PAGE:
An Australian university has promised an external inquiry after accusations of academic fraud and misuse of thousands of dollars of government grants were levelled against a leading professor on television.
Bruce Hall, a transplant specialist at the University of New South Wales's Immunology Research Centre, was accused by three of his staff of fabricating results, crediting his wife, Suzanne Hodgkinson, as co-inventor of a patent and co-author of scientific papers in which she was not involved, and of diverting thousands of dollars of research funds to support his wife's research.
The three research assistants made the claims on the ABC Science Show last week. They first protested about Professor Hall's actions last September but were unhappy at the university's response.
UNSW vice-chancellor John Niland confirmed that an external independent investigation would now be established to address any issues it considered unresolved from a previous internal inquiry.
Professor Niland said there was nothing to support the complaint that Professor Hall mismanaged funds or that he had wilfully perpetrated scientific fraud or deliberately engaged in scientific misconduct. But there were concerns over the management of grants and the centre's unsatisfactory working environment.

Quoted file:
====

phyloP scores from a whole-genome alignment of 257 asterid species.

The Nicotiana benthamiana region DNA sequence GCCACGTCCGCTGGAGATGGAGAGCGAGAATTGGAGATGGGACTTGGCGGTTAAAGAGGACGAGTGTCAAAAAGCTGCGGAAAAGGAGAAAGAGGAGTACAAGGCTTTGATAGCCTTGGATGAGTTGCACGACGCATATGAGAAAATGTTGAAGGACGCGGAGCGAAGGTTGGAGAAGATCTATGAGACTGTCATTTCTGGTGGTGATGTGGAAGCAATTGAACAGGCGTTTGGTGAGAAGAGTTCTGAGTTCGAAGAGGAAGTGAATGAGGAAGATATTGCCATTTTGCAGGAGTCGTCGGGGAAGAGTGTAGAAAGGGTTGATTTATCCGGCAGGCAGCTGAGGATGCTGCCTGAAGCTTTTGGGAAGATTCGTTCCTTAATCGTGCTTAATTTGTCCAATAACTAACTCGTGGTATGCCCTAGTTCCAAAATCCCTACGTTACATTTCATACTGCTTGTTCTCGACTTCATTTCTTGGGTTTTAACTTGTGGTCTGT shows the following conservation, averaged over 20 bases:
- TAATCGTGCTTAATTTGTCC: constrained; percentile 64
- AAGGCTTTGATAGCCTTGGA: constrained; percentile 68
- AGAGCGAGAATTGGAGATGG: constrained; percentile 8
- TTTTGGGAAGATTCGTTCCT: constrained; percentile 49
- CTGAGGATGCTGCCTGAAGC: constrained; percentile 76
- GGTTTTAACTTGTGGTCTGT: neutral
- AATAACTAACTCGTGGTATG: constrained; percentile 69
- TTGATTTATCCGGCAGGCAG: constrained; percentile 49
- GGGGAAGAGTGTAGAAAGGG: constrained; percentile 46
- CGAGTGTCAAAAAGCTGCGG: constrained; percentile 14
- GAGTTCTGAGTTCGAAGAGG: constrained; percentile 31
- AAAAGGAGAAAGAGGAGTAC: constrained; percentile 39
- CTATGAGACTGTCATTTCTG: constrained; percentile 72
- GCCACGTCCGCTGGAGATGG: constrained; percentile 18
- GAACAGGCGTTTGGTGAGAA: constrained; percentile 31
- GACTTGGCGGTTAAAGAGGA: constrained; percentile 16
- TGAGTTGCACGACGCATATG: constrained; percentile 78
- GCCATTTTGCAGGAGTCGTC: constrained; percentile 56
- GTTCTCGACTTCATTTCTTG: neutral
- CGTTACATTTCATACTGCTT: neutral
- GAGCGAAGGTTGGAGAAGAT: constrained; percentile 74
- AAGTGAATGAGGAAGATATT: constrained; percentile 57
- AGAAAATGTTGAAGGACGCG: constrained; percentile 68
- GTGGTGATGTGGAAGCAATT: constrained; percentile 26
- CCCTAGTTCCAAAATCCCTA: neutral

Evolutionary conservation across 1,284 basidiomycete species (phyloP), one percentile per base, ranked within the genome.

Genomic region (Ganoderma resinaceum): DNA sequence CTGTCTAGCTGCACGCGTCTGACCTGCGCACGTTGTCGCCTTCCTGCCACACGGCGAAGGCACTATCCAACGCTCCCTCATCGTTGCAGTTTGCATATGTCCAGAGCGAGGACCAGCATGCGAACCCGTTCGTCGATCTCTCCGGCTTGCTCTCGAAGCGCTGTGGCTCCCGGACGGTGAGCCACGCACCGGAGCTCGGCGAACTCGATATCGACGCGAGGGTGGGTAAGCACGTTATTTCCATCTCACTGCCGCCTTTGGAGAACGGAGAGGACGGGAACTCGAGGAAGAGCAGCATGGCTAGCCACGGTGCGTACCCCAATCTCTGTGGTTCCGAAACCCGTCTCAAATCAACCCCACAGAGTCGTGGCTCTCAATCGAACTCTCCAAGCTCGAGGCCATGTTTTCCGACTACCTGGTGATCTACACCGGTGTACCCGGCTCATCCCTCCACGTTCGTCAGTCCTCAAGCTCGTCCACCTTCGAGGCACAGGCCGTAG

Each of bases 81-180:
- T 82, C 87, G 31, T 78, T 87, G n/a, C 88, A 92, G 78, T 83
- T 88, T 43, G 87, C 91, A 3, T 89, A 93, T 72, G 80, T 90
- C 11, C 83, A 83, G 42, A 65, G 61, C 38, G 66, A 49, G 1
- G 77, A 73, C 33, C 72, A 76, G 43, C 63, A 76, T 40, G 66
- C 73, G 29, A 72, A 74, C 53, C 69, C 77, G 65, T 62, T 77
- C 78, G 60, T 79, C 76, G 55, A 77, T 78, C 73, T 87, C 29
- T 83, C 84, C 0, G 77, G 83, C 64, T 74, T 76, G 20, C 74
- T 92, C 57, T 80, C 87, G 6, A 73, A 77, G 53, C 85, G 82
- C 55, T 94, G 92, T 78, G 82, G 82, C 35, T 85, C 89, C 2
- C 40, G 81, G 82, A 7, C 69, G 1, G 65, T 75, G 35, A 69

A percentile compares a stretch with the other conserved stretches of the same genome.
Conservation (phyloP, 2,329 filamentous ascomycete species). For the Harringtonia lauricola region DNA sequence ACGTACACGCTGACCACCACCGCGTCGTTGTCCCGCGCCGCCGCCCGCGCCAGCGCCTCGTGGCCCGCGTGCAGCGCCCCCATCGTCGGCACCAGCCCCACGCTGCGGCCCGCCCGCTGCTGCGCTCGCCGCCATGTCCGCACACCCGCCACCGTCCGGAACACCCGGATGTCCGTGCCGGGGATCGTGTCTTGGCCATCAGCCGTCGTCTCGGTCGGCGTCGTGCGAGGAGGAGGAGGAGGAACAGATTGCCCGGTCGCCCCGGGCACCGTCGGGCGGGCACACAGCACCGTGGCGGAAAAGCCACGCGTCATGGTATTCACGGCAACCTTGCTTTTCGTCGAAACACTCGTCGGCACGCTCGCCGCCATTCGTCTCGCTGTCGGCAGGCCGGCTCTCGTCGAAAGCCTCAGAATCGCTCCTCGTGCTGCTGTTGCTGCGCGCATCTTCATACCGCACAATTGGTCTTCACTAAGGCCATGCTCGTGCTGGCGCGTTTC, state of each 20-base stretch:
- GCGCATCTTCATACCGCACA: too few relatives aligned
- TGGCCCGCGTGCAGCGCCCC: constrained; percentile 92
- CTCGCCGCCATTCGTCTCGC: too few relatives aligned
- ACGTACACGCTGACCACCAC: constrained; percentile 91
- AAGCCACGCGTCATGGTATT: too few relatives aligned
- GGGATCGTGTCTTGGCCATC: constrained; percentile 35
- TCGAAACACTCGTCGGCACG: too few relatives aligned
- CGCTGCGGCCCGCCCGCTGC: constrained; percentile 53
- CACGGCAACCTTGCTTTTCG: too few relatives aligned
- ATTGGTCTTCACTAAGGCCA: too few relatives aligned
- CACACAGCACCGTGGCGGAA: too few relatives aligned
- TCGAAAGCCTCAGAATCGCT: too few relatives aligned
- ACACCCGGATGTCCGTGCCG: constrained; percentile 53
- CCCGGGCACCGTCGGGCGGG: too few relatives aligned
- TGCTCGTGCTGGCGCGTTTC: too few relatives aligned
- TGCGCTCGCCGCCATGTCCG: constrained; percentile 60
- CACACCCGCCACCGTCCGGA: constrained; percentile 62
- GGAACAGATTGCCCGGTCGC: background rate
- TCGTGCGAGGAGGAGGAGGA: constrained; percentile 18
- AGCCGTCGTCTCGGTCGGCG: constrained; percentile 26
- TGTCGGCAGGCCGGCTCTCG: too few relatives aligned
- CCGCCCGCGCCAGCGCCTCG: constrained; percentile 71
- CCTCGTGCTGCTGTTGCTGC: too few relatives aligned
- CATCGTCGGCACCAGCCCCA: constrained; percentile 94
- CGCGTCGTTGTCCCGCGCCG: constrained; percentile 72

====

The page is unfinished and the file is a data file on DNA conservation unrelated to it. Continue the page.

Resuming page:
Professor Niland said Dr Hodgkinson, a UNSW senior lecturer, was rightfully included on the patent and as co-author of the papers as there was clear evidence to show her involvement.
Professor Hall issued a statement saying the vice-chancellor and the inquiry had rejected all five categories of allegations. He was "absolutely confident" the new inquiry would accept there had been no scientific fraud.
Dr Hodgkinson said she had been damned by imputation. Her husband had distributed financial support to eight people - including her. "There's an imputation that I had no money at all and I was stealing it. I managed on nearly nothing but I did keep managing," she said.